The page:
Gulf War soldier statue will go on dis­play in Lack­awanna County

Money raised to find home in Olyphant

The Citizens' Voice - - LOCAL / REGION - BY FRANK WILKES LESNEFSKY STAFF WRITER Con­tact the writer: flesnef­[email protected]­rock. com; 570-348-9100 x5181 @flesnef­skytt

OLYPHANT — The nearly 7-foot-tall Gulf War soldier seemed larger than life in Mark Zin­skie’s kitchen, clutch­ing a sil­ver ser­vice ri­fle as shiny as its ex­pres­sion­less metal­lic coun­te­nance.

Known as the Free­dom Fighter, the sculp­ture rep­re­sents 440 hours of work for Zin­skie, a lo­cal artist and ma­son. He is work­ing with Olyphant res­i­dents and of­fi­cials with the Olyphant Bor- ough Free­dom Fighter Com- mit­tee to raise $60,000 to cast the statue in stain­less steel and in­clude it as part of a planned mon­u­ment at the Queen City Train Sta­tion on Lack­awanna Av­enue. The statue will stand silent watch at the sta­tion atop a gran­ite base laser-etched to re­sem­ble desert cam­ou­flage.

To raise money for the project, the com­mit­tee is sell­ing pavers at $100 each to be placed with the mon­u­ment. So far, they have raised about $20,000, said com­mit­tee co­or­di­na­tor Kim Onda Atkin­son.

Zin­skie hopes to have the statue cast and com­pleted in about a year.

Stand­ing in full mil­i­tary fa­tigues with a can­teen slung across its back, the sculp­ture Zin­skie cre­ated is com­prised of a va­ri­ety of ma­te­ri­als, in­clud­ing foam, epoxy, re­bar­rein­forced joints, caulk, con­struc­tion ad­he­sive and even chicken bones. Zin­skie painted the soldier to give it a steel­like fin­ish to match its fu­ture stain­less steel cast­ing.

When he be­gan sculpt­ing, he ex­ag­ger­ated the height by elon­gat­ing the torso and mak­ing the head larger and the feet smaller.

“It’s dis­torted the slight­est so that if you stand un­der­neath it, it even looks taller,” he said.

Zin­skie started work­ing on the soldier in 2011 and re­cently put the fin­ish­ing touches on the project when he added a ri­fle strap made of curved lay­ers of alu­minum.

The statue is “one of a kind,” Mayor John Sed­lak Jr. said. “It’ll re­ally brighten up the town.”

Al­though Zin­skie, 47, ded­i­cated so much time to the project, he’s re­luc­tant to at­tach his name to it, ex­plain­ing that “this par­tic­u­lar art piece is truly about the sol­diers.”

As of Sept. 30, 2017, there were 819,185 veter­ans in Penn­syl­va­nia and nearly 20 mil­lion na­tion­wide, ac­cord­ing to the United States Depart­ment of Veter­ans Af­fairs. Of those Penn­syl­va­nia sol­diers, 225,009 served in the Gulf War, ac­cord­ing to Sept. 30, 2015, sta­tis­tics from the depart­ment.

There are roughly 12,000 sol­diers in Lack­awanna County who served some­time from 1991 to present, said county Di­rec­tor of Veter­ans Af­fairs David Eisele.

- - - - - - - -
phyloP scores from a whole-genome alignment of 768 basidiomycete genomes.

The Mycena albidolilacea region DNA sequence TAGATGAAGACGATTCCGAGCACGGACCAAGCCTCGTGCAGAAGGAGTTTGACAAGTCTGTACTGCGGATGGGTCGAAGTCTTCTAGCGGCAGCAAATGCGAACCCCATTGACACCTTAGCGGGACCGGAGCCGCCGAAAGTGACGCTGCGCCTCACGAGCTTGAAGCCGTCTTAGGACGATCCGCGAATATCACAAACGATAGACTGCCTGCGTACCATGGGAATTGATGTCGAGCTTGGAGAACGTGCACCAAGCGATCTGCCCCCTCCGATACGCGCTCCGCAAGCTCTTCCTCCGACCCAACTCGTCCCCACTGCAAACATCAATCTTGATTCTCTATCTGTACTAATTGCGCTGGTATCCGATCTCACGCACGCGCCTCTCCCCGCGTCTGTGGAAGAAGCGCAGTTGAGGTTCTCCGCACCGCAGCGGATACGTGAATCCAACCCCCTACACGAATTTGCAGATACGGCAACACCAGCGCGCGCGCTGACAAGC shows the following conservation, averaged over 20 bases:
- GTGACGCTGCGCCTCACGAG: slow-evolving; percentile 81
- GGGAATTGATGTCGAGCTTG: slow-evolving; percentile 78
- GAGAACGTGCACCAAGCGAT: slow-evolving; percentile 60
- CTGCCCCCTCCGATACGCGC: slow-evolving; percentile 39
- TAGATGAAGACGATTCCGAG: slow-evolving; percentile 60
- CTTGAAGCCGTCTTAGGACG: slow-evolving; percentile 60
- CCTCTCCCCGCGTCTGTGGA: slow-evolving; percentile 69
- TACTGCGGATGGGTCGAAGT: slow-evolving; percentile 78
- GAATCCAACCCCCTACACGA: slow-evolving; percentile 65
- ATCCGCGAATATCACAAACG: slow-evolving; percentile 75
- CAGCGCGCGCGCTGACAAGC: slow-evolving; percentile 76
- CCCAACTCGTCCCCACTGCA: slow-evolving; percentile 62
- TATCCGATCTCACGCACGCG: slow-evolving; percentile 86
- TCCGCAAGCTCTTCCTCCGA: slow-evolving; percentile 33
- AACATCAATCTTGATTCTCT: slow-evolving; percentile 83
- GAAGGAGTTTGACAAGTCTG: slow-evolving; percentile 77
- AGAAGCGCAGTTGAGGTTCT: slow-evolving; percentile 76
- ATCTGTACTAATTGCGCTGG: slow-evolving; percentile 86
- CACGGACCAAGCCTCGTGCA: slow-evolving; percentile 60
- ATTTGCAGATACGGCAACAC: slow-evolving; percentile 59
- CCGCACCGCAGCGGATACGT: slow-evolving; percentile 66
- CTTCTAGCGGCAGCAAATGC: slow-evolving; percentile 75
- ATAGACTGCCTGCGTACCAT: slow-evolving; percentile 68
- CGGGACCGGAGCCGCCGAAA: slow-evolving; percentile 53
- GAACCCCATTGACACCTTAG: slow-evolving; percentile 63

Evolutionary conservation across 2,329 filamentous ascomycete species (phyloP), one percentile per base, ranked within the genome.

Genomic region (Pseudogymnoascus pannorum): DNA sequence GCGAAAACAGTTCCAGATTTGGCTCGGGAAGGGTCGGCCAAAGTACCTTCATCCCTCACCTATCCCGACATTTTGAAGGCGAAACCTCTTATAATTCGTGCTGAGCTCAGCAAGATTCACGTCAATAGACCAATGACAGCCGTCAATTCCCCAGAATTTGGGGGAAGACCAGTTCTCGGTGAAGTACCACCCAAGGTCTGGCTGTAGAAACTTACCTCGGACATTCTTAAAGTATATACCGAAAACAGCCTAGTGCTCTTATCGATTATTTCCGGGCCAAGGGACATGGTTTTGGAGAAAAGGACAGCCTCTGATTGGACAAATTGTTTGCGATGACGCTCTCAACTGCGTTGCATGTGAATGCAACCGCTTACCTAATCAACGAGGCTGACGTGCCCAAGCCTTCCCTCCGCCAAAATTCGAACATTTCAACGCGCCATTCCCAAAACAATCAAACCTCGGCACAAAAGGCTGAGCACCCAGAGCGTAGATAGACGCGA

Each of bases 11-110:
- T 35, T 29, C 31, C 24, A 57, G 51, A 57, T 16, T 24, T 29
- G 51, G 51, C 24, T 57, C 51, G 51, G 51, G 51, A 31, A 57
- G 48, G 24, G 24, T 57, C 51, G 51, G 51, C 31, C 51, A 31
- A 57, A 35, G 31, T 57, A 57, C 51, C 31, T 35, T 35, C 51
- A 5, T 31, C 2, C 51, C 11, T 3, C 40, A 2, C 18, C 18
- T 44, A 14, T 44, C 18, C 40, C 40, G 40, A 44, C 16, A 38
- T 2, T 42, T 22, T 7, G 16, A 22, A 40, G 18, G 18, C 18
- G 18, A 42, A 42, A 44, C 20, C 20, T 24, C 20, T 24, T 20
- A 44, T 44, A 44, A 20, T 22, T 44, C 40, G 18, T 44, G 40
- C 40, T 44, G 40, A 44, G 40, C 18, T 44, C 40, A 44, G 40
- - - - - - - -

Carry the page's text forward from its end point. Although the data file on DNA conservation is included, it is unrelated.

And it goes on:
See­ing the statue was emo­tional for Eisele, who is a vet­eran.

“The first time I saw it, I didn’t see a statue,” said the Ma­rine Corps vet­eran who served from 2001 to 2003. “I saw my bud­dies that never got to come home.”

The Free­dom Fighter is the first of its kind for the re­gion, Eisele said. There are lo­cal mon­u­ments for World War II, the Korean War and Viet­nam but none for the mod­ern soldier, he said.

“It tow­ers over you, and it’s re­ally what the world looks up to now, that mod­ern-day soldier for pro­tec­tion,” Eisele said. “It re­minds you it’s some­thing for the guys we served with and lost. Some­thing that’s go­ing to per­ma­nently be there to re­mind ev­ery­body free­dom does come at a cost.”

Like Eisele, Zin­skie felt there were few mon­u­ments for mod­ern sol­diers, and to ac­com­pany his unique statue, he wanted to cast it in a unique medium.

“We want to be the first land­mark out there with a desert soldier cast in stain­less (steel),” he said.

Zin­skie de­cided to make the com­mem­o­ra­tive statue after learn­ing of the death of Army Sgt. Jan Ar­gonish on Aug. 27, 2007, in Afghanistan.

“At first I was just go­ing to trib­ute sol­diers. … I was think­ing, what’s the soldier I’d want to sculpt,” Zin­skie said. “I wasn’t nec­es­sar­ily think­ing mod­ern.”

The mon­u­ment also memo­ri­al­izes his late fa­ther, Army Sgt. Harry “Skip” Zin­skie Jr., a com­bat pho­tog­ra­pher dur­ing World War II and Ko­rea.

Zin­skie lost his dad to can­cer when he was 12 years old.

“He was my best friend,” he said.

Harry Zin­skie pho­tographed the af­ter­math of the atomic bombs in Ja­pan. Dur­ing his ten­ure in the mil­i­tary, he also pho­tographed the Ja­pa­nese em­peror, five-star Gen. Dou­glas Macarthur and Gen. Omar Bradley, his son re­called.

As a World War II buff who col­lects toy sol­diers, Zin­skie ini­tially wanted to make a statue that looked like a gi­ant green plas­tic soldier. After speak­ing with oth­ers and more de­lib­er­a­tion, he de­cided to make a mon­u­ment that would honor present-day sol­diers.

As he worked on the statue over the years, he looked to veter­ans for con­tin­ued in­spi­ra­tion. After meet­ing with sev­eral sol­diers, “that’s when I knew it was go­ing to be real,” he said. “That I’d get it done.”

In the end, Zin­skie wants the statue to honor sol­diers, and he wants sol­diers to look at the mon­u­ment and honor them­selves, he said.

“The masses live a great life in Amer­ica be­cause of the men and women that made the sac­ri­fices — that went to war, that fought for us, that fought for free­dom,” he said.

To do­nate to the Free­dom Fighter project, send do­na­tions to Olyphant Free­dom Fighter at 113 Wil­low Ave., Olyphant, PA 18447.


Artist and sculp­tor Mark Zin­skie at his home in Olyphant, next to his statue ti­tled ‘The Free­dom Fighter,’ which stands nearly 7 feet tall.

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